His name already gives it away: Watchmaking runs deep in the veins of the Swiss Luc Tissot. He represents the fifth generation of the Tissot dynasty and served as Director of the eponymous brand until the beginning of the 1980s, when it was incorporated into today’s Swatch Group.
After a lifetime in the industry, he could be enjoying his well-deserved retirement already. Instead, Tissot decided to take on a new project, namely to lead the traditional Swiss brand Milus back to its former greatness.
Milus was founded over 100 years ago by Paul William Junod and had its heyday only shortly afterwards, in the 1930s and 1940s to be precise. After three generations of family ownership and many awards and honors – in the 1990s, for example, Milus was exhibited at the New York Museum of Modern Art – a change of ownership eventually followed in 2003 (which went hand in hand with a paradigm shift).
While the Junod family always positioned Milus as an elegant and timeless entry-level luxury brand, a Chinese jewelry company as the new owner had different plans, attempting to transform Milus into a high-end luxury brand. Affordable dress watch thus had to make way for diamond-studded watches worth a quarter of a million dollars, boasting such elaborate complications as a minute repeater.
The sudden change of course failed, however, so that the brand soon found itself on the verge of doom.
It was in 2019 when Luc Tissot recognized the enormous potential of the brand and decided to take it under his wing henceforth. Not only did he want to breathe new life into Milus, but he also wanted to restore the brand’s reputation it was once famous for. The goal of the 100-year-old start-up (as Tissot affectionately refers to Milus) is to offer honest luxury watches at a fair price again. Just like in the old days.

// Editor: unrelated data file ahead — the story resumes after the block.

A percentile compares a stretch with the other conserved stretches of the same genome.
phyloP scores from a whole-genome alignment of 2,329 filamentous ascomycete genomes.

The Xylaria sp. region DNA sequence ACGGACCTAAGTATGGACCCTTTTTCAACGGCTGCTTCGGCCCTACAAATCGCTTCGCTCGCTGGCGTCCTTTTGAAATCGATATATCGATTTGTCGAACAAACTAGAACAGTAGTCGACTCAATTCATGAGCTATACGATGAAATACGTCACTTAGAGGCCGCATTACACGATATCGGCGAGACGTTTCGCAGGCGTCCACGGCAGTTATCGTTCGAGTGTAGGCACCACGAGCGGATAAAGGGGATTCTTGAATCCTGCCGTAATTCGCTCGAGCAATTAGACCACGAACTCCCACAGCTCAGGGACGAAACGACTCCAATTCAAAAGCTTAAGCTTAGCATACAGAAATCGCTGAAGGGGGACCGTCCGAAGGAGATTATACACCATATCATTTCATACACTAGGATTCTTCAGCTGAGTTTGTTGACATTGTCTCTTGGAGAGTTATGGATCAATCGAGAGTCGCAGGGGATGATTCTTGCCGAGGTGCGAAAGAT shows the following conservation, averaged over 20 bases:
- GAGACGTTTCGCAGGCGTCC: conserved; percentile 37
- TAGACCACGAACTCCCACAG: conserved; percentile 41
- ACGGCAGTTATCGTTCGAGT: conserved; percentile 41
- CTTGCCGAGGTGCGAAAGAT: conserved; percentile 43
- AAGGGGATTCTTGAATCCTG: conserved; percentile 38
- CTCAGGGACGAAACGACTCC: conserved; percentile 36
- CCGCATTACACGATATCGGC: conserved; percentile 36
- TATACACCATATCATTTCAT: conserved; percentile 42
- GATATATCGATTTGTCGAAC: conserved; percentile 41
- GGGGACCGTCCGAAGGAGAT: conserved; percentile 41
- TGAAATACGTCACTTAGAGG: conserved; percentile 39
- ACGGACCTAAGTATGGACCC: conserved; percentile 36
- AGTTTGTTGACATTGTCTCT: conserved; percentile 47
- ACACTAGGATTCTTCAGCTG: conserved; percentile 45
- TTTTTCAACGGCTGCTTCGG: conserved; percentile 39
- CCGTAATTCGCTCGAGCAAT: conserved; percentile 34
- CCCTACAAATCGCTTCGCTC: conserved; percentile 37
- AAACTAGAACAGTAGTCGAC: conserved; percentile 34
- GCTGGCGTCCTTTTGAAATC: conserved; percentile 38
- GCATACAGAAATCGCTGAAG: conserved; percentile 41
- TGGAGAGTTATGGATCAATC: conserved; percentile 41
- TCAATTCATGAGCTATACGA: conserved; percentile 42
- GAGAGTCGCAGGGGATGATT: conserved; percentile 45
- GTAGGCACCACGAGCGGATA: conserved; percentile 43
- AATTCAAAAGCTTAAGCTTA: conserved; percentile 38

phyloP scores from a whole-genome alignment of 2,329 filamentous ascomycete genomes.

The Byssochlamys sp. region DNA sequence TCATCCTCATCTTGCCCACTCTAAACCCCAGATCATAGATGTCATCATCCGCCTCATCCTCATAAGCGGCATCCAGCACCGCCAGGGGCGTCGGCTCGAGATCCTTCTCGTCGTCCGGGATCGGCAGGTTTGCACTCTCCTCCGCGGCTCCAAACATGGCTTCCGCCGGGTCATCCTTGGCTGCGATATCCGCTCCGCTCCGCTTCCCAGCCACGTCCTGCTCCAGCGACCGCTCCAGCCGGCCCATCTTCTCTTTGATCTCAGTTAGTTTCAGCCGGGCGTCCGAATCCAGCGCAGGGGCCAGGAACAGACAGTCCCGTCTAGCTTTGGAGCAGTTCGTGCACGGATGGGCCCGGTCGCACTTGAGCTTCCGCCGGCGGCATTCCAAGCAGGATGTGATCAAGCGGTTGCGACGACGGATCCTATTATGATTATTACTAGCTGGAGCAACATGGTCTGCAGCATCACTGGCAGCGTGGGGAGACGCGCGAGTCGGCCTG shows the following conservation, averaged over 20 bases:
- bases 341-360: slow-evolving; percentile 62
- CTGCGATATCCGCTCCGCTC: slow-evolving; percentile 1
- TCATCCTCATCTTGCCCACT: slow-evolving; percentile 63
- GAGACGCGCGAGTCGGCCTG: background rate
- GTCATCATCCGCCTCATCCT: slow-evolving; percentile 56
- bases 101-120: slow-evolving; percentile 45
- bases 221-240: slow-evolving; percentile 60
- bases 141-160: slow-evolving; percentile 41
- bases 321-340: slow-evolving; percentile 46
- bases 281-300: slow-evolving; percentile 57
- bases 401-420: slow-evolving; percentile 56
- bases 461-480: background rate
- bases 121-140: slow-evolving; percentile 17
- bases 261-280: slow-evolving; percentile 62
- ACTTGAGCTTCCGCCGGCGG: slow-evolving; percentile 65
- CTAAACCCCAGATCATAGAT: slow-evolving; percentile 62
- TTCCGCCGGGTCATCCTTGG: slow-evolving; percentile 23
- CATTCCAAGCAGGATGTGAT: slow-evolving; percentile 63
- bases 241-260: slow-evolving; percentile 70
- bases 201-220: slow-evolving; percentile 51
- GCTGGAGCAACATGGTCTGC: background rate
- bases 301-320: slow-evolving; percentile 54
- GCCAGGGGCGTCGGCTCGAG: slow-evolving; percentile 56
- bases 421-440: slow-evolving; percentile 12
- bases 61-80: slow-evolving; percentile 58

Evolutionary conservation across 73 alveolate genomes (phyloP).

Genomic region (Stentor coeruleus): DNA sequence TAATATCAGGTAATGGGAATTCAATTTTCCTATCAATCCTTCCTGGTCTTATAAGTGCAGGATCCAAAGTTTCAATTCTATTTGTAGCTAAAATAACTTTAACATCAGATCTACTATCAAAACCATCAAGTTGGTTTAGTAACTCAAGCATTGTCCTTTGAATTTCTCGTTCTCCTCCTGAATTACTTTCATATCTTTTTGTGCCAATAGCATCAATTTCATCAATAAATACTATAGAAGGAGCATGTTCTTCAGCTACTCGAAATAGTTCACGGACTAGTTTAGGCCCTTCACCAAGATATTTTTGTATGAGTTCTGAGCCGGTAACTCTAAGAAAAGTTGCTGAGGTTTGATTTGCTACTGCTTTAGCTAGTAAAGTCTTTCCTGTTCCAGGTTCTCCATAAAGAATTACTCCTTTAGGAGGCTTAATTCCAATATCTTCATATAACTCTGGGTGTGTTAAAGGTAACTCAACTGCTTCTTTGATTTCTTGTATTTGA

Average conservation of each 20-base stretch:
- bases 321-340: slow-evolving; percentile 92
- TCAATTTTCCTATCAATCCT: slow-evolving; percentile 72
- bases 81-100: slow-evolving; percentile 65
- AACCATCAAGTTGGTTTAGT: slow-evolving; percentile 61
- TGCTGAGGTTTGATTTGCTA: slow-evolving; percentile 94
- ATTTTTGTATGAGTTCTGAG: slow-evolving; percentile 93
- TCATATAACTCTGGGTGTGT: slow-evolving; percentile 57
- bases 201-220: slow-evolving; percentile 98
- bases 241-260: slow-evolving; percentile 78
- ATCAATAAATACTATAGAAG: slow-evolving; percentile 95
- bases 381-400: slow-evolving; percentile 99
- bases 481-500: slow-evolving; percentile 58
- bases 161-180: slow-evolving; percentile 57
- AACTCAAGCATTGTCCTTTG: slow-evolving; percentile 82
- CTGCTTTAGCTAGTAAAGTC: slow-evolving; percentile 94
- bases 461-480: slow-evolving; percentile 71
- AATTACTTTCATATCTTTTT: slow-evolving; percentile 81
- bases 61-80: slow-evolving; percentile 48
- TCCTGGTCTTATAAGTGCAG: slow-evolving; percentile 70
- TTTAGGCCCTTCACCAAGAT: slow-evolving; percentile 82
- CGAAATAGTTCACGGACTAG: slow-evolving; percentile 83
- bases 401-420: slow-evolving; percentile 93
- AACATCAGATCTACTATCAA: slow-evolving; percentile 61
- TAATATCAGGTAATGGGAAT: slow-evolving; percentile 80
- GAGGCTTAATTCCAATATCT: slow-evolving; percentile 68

The brand did a terrific job in doing so: While the LAB 01 collection stands for timeless and elegant three-hand watches with a unique fiberglass dial, Archimèdes watches represent full-fledged divers with an inner rotating bezel and a 300m water resistance. Right in between you find the watches of the Snow Star collection, indestructible everyday watches with a case diameter of 39mm and sturdy textile straps. Especially the story of how the latter collection came about is absolutely worth telling.
In 1942, when the Pacific War really came to a head, US pilots and paratroopers were given so-called “life barter kits”. The idea was that in the event of an emergency landing or accident on a remote Pacific island, soldiers would carry at least some valuables with them, which they could barter for food, information or even their lives.
These survival sets not only contained 24k gold jewelry, but also Snow Star watches from Milus. Since these military operations were top secret, it was only far later that even Milus learned about the curious double life of its own watches that once saved the lives of young US soldiers.
Since pictures say more than a thousand words, we will simply yield the floor to Luc Tissot himself at this point, the interview partner of our latest Meet the Manufacturer episode. Enjoy!
By the way, if you would like to learn more about Milus, we invite you to take a look into our Milus Boutique.